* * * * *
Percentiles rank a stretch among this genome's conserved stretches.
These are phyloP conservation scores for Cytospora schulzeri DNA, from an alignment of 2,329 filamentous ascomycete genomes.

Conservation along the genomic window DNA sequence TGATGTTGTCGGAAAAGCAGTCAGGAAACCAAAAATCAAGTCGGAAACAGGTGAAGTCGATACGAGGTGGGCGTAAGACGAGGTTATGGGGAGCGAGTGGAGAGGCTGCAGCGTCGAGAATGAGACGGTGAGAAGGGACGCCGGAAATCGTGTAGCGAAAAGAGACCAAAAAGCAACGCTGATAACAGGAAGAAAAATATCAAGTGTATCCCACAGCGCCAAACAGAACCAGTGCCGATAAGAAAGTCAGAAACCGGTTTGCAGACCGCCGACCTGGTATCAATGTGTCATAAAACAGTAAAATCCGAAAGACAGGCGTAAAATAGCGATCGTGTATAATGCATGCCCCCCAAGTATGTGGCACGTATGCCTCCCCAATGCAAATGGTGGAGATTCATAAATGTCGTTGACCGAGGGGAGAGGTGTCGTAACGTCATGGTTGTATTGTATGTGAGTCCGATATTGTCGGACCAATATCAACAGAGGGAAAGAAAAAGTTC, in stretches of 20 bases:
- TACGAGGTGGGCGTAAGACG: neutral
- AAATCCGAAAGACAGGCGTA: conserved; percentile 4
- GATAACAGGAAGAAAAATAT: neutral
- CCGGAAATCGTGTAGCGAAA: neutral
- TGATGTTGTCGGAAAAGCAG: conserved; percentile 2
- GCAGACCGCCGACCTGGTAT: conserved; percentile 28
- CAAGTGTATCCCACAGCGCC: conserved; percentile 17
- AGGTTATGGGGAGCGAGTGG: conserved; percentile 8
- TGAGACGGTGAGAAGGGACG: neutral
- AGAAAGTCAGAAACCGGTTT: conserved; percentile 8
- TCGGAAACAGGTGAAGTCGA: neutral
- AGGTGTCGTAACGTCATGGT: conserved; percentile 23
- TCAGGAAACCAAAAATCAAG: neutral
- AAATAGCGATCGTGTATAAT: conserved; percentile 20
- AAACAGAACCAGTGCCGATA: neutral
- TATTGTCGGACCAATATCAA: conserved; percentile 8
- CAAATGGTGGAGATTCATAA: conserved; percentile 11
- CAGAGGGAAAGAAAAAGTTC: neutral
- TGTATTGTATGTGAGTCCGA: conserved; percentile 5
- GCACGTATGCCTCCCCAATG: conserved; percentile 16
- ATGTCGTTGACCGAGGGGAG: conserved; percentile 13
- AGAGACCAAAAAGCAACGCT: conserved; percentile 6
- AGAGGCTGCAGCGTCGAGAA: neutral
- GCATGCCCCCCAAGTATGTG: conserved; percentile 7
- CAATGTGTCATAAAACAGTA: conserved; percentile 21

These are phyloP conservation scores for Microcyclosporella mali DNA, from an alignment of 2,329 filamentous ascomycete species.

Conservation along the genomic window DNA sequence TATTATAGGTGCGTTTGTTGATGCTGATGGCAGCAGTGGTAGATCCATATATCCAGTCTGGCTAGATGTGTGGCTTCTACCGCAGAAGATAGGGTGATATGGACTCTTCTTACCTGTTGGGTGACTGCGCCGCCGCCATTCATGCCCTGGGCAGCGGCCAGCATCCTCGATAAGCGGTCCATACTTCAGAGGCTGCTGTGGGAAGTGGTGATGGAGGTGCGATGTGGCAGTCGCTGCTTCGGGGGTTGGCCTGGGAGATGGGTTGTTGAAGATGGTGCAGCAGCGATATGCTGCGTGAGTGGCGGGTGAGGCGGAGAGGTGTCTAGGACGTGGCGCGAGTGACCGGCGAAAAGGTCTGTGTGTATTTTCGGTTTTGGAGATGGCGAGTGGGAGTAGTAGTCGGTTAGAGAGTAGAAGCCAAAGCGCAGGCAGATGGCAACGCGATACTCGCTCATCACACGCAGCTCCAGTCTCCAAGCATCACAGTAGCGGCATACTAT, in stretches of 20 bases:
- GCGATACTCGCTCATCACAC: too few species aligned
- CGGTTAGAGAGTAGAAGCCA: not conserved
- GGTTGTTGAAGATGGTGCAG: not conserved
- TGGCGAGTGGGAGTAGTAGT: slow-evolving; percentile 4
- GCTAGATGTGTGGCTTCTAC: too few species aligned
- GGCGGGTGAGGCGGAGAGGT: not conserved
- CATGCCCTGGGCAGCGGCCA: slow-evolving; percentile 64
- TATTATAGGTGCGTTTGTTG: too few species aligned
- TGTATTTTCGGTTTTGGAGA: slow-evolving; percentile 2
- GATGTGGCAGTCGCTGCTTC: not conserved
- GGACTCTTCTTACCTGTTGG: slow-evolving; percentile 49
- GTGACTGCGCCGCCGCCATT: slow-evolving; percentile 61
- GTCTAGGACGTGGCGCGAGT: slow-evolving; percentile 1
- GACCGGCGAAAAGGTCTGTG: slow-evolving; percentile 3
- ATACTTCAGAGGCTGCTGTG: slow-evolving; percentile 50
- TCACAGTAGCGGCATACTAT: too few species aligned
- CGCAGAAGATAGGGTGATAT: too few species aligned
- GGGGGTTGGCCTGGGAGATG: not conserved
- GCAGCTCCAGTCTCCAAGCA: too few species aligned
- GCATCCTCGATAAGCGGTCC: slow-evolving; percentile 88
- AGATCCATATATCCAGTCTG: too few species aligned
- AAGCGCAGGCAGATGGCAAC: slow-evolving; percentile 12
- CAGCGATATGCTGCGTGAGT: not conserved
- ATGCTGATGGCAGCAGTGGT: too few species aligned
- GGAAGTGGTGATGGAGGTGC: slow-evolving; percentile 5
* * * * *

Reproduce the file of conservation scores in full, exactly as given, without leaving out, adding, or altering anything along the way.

Percentiles rank a stretch among this genome's conserved stretches.
These are phyloP conservation scores for Cytospora schulzeri DNA, from an alignment of 2,329 filamentous ascomycete genomes.

Conservation along the genomic window DNA sequence TGATGTTGTCGGAAAAGCAGTCAGGAAACCAAAAATCAAGTCGGAAACAGGTGAAGTCGATACGAGGTGGGCGTAAGACGAGGTTATGGGGAGCGAGTGGAGAGGCTGCAGCGTCGAGAATGAGACGGTGAGAAGGGACGCCGGAAATCGTGTAGCGAAAAGAGACCAAAAAGCAACGCTGATAACAGGAAGAAAAATATCAAGTGTATCCCACAGCGCCAAACAGAACCAGTGCCGATAAGAAAGTCAGAAACCGGTTTGCAGACCGCCGACCTGGTATCAATGTGTCATAAAACAGTAAAATCCGAAAGACAGGCGTAAAATAGCGATCGTGTATAATGCATGCCCCCCAAGTATGTGGCACGTATGCCTCCCCAATGCAAATGGTGGAGATTCATAAATGTCGTTGACCGAGGGGAGAGGTGTCGTAACGTCATGGTTGTATTGTATGTGAGTCCGATATTGTCGGACCAATATCAACAGAGGGAAAGAAAAAGTTC, in stretches of 20 bases:
- TACGAGGTGGGCGTAAGACG: neutral
- AAATCCGAAAGACAGGCGTA: conserved; percentile 4
- GATAACAGGAAGAAAAATAT: neutral
- CCGGAAATCGTGTAGCGAAA: neutral
- TGATGTTGTCGGAAAAGCAG: conserved; percentile 2
- GCAGACCGCCGACCTGGTAT: conserved; percentile 28
- CAAGTGTATCCCACAGCGCC: conserved; percentile 17
- AGGTTATGGGGAGCGAGTGG: conserved; percentile 8
- TGAGACGGTGAGAAGGGACG: neutral
- AGAAAGTCAGAAACCGGTTT: conserved; percentile 8
- TCGGAAACAGGTGAAGTCGA: neutral
- AGGTGTCGTAACGTCATGGT: conserved; percentile 23
- TCAGGAAACCAAAAATCAAG: neutral
- AAATAGCGATCGTGTATAAT: conserved; percentile 20
- AAACAGAACCAGTGCCGATA: neutral
- TATTGTCGGACCAATATCAA: conserved; percentile 8
- CAAATGGTGGAGATTCATAA: conserved; percentile 11
- CAGAGGGAAAGAAAAAGTTC: neutral
- TGTATTGTATGTGAGTCCGA: conserved; percentile 5
- GCACGTATGCCTCCCCAATG: conserved; percentile 16
- ATGTCGTTGACCGAGGGGAG: conserved; percentile 13
- AGAGACCAAAAAGCAACGCT: conserved; percentile 6
- AGAGGCTGCAGCGTCGAGAA: neutral
- GCATGCCCCCCAAGTATGTG: conserved; percentile 7
- CAATGTGTCATAAAACAGTA: conserved; percentile 21

These are phyloP conservation scores for Microcyclosporella mali DNA, from an alignment of 2,329 filamentous ascomycete species.

Conservation along the genomic window DNA sequence TATTATAGGTGCGTTTGTTGATGCTGATGGCAGCAGTGGTAGATCCATATATCCAGTCTGGCTAGATGTGTGGCTTCTACCGCAGAAGATAGGGTGATATGGACTCTTCTTACCTGTTGGGTGACTGCGCCGCCGCCATTCATGCCCTGGGCAGCGGCCAGCATCCTCGATAAGCGGTCCATACTTCAGAGGCTGCTGTGGGAAGTGGTGATGGAGGTGCGATGTGGCAGTCGCTGCTTCGGGGGTTGGCCTGGGAGATGGGTTGTTGAAGATGGTGCAGCAGCGATATGCTGCGTGAGTGGCGGGTGAGGCGGAGAGGTGTCTAGGACGTGGCGCGAGTGACCGGCGAAAAGGTCTGTGTGTATTTTCGGTTTTGGAGATGGCGAGTGGGAGTAGTAGTCGGTTAGAGAGTAGAAGCCAAAGCGCAGGCAGATGGCAACGCGATACTCGCTCATCACACGCAGCTCCAGTCTCCAAGCATCACAGTAGCGGCATACTAT, in stretches of 20 bases:
- GCGATACTCGCTCATCACAC: too few species aligned
- CGGTTAGAGAGTAGAAGCCA: not conserved
- GGTTGTTGAAGATGGTGCAG: not conserved
- TGGCGAGTGGGAGTAGTAGT: slow-evolving; percentile 4
- GCTAGATGTGTGGCTTCTAC: too few species aligned
- GGCGGGTGAGGCGGAGAGGT: not conserved
- CATGCCCTGGGCAGCGGCCA: slow-evolving; percentile 64
- TATTATAGGTGCGTTTGTTG: too few species aligned
- TGTATTTTCGGTTTTGGAGA: slow-evolving; percentile 2
- GATGTGGCAGTCGCTGCTTC: not conserved
- GGACTCTTCTTACCTGTTGG: slow-evolving; percentile 49
- GTGACTGCGCCGCCGCCATT: slow-evolving; percentile 61
- GTCTAGGACGTGGCGCGAGT: slow-evolving; percentile 1
- GACCGGCGAAAAGGTCTGTG: slow-evolving; percentile 3
- ATACTTCAGAGGCTGCTGTG: slow-evolving; percentile 50
- TCACAGTAGCGGCATACTAT: too few species aligned
- CGCAGAAGATAGGGTGATAT: too few species aligned
- GGGGGTTGGCCTGGGAGATG: not conserved
- GCAGCTCCAGTCTCCAAGCA: too few species aligned
- GCATCCTCGATAAGCGGTCC: slow-evolving; percentile 88
- AGATCCATATATCCAGTCTG: too few species aligned
- AAGCGCAGGCAGATGGCAAC: slow-evolving; percentile 12
- CAGCGATATGCTGCGTGAGT: not conserved
- ATGCTGATGGCAGCAGTGGT: too few species aligned
- GGAAGTGGTGATGGAGGTGC: slow-evolving; percentile 5